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Ajax: A Model On How To Thrive In A Money-Driven Footballing Landscape

Ajax: A Model On How To Thrive In A Money-Driven Footballing Landscape
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Looking at last night's events at the Santiago Bernabeu, it almost felt as though we were gazing back in a window through time. Dutch dynasty Ajax, the architects of total football, tearing apart a European powerhouse on the game's biggest stage. Something just felt right about it.

For all the talk that has been in the media today that the Amsterdam club will now be a favourite of hipsters everywhere, it can be easily forgotten just how big a name Ajax is in the world of football. The winners of four European Cups, they are a sleeping giant that has been largely disregarded by the landscape of modern football.

Success these days is all about the money, make no mistake about it. Having deep pockets does not guarantee you trophies, but a lack of funds almost certainly will stop a club from reaching those heights. This is not a new phenomenon by any stretch of the imagination. The wealthiest clubs have long been the most successful, but that dynamic has been emphasised in the last two decades or so.

That has made it almost impossible for clubs like Ajax, those who depend on their youth academies and in-house development, to compete with the riches of the European elite. A team comprised of locally sourced players doesn't cut the mustard anymore.

If you look back at the talents that have emerged from the lauded Ajax youth academy in the past, it is a who's who of footballing royalty. Johan Cruyff, Clarence Seedorf, Dennis Bergkamp. The list is almost endless.

Then football became more globalised. Players started to leave Holland at a much earlier age, lured by the money on offer overseas. In Amsterdam, it became clear that their old methods could no longer thrive, and so, they adapted.

If Ajax were to become the feeders to the European big boys, they would structure their club in a way that would allow them to benefit from that dynamic. They would take gambles on young emerging talent, picking the best from the nearby Scandinavian countries, and from the lesser teams from within their own nations. When those players were inevitably sold on for large fees, that money would not be invested in a similarly expensive transfer. It would be funnelled back into the system, the youth academy and lower level, high-potential deals.



With fans craving marquee signings more than ever, and clubs equally willing to oblige such desires, to see last night's game was a breath of fresh air. It reminded us that things can done differently. Take a look at Ajax's squad, and you see a team which has maximised their resources. It is the perfect balance of locally produced academy players, young high potential recruits, and older cast offs from other clubs that have been rejuvenated in Amsterdam.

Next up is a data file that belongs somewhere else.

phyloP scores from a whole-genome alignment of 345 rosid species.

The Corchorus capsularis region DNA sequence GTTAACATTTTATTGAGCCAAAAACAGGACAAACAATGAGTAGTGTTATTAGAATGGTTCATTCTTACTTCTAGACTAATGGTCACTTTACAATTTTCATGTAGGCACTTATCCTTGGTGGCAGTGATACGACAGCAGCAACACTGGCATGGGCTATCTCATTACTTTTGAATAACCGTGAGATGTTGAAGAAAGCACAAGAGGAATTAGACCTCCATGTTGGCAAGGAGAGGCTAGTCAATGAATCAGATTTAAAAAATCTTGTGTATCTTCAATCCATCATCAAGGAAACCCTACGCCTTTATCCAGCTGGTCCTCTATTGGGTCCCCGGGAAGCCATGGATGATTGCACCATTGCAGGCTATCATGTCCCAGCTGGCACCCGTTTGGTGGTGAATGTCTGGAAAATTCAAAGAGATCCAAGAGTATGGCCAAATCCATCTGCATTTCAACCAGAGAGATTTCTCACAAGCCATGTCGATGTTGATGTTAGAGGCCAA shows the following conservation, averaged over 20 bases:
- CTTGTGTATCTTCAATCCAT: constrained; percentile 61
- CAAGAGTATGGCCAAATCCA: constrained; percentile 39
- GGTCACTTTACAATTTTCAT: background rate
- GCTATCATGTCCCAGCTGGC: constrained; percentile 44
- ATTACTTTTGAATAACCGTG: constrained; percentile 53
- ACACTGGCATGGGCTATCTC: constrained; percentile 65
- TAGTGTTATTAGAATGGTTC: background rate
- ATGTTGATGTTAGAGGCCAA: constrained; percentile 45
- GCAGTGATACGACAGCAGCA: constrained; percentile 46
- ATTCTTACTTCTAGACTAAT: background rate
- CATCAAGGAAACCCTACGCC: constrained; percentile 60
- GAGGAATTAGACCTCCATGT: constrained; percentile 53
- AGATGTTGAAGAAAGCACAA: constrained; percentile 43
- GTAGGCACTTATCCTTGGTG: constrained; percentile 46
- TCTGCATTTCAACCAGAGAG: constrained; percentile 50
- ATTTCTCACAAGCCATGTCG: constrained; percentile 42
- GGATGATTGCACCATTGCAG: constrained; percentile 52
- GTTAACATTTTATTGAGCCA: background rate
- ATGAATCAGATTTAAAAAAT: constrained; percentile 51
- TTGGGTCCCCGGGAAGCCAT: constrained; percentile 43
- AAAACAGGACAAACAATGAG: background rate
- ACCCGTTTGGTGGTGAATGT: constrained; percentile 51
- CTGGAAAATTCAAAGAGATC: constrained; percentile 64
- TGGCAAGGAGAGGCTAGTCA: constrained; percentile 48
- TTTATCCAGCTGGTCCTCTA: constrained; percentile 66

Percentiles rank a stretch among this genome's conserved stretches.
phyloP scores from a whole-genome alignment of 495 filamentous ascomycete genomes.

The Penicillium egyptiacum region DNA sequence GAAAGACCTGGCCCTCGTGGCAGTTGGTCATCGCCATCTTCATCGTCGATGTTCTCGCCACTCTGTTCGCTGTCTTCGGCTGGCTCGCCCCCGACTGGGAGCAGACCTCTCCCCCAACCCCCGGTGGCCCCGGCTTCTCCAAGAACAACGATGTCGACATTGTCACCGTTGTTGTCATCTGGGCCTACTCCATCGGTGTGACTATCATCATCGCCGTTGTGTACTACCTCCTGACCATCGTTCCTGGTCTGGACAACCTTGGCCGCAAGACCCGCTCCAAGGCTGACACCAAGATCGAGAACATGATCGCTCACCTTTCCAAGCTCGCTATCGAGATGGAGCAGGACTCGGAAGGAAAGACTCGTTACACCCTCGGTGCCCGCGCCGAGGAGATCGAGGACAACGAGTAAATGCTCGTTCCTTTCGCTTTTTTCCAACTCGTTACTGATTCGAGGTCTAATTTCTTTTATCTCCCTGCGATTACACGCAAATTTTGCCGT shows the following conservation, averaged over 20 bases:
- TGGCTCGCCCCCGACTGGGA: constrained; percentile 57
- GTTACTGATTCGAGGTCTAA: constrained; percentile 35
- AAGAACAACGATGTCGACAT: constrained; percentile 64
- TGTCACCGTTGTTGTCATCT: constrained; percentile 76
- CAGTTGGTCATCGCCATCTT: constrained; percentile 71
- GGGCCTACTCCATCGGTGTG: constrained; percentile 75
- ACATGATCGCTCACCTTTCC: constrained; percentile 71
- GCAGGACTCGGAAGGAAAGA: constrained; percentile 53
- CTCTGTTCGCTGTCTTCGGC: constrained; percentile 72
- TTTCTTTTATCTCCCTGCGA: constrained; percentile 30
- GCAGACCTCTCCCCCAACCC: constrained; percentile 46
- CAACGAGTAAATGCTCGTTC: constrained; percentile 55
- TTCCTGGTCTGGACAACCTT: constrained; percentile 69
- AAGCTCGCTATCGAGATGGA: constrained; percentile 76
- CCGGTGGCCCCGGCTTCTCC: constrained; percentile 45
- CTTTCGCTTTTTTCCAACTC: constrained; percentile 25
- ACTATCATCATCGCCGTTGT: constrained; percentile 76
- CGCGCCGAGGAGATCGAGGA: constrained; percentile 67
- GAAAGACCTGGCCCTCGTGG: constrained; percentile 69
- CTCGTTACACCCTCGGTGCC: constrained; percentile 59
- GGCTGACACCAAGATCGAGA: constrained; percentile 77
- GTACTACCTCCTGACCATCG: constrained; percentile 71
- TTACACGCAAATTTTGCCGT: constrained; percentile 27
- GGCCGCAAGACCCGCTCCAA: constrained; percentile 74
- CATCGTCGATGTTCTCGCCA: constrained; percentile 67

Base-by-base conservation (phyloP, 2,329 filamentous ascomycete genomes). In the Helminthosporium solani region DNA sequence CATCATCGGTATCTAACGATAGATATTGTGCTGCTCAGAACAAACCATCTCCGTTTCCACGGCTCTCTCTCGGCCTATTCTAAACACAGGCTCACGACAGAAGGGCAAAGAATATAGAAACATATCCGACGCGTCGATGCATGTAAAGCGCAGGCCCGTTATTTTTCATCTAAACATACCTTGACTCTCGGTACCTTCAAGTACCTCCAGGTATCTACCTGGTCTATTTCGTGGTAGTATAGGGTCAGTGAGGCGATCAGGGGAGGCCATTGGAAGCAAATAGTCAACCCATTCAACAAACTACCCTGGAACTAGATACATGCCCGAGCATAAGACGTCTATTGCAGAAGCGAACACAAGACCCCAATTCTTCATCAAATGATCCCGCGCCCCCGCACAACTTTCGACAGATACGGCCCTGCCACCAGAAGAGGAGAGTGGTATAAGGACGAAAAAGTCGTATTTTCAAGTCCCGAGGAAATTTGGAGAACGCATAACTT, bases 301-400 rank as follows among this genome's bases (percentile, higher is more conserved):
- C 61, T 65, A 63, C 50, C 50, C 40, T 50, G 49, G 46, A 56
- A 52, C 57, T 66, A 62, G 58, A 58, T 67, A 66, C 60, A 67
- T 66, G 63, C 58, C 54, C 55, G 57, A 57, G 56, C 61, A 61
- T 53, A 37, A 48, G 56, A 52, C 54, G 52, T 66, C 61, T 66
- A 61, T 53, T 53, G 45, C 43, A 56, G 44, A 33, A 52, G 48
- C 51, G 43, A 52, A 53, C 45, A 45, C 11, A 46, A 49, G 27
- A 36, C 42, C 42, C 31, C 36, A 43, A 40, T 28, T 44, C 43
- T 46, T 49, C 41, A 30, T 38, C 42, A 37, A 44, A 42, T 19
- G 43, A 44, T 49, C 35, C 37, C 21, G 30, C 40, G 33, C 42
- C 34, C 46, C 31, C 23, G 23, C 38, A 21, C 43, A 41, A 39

Matthijs De Ligt and Frenkie De Jong are the golden boys of the youth academy, the future of Dutch and European football. Even at their diminutive age, they already look like world class talents.

Then you have the likes of Hakim Ziyech, André Onana and David Neres, high potential players who were brought in at a young age and given the chance to develop organically in the Everdivisie.


Then we have the outcasts, those who floundered at other clubs before finding their feet in Amsterdam. Dusan Tadic is the ideal example. Having watched him for four years in the Premier League, he is someone who is almost unrecognisable in this team. With the Saints, he looked like yet another flashy winger who didn't really deliver when it mattered.

This season with Ajax, he has notched 26 goals and 15 assists in 40 appearances. His performance at the Bernabeu last night was one of the most encapsulating we have seen in the Champions League in years. Despite paying only €12m for him last summer, and his reltaivly advanced age of 30, his value has increased exponentially in less than nine months.

Combine all of these elements and you have a talented, hungry, and balanced squad. Looking at Ajax in their current form, you can't help but feel they are bucking the trend of modern football.


The question now is, how far can they go? Judging by their play over the two legs against Real Madrid, they can put it up to any team in the Champions League. When we look beyond this season, their future is less certain. Frenkie De Jong is going to Barcelona, and De Ligt will likely follow. A couple more showings like last night, and a few more could possibly follow them out the door.

Of course, this is a club that is built to dealt with such setbacks. They have gone through it all before, and will move on. Their current fortunes are down to a structure within the club, a philosophy. It is less about the players on the pitch, and more about those who put them there in the first place.

For now let's enjoy the current iteration of Ajax, because they won't be together for too much longer. At least we can take solace in the fact that another exhilarating team will soon be on the horizon.


SEE ALSO: Sergio Ramos Was Filming A Documentary As Real Madrid's Season Fell Apart

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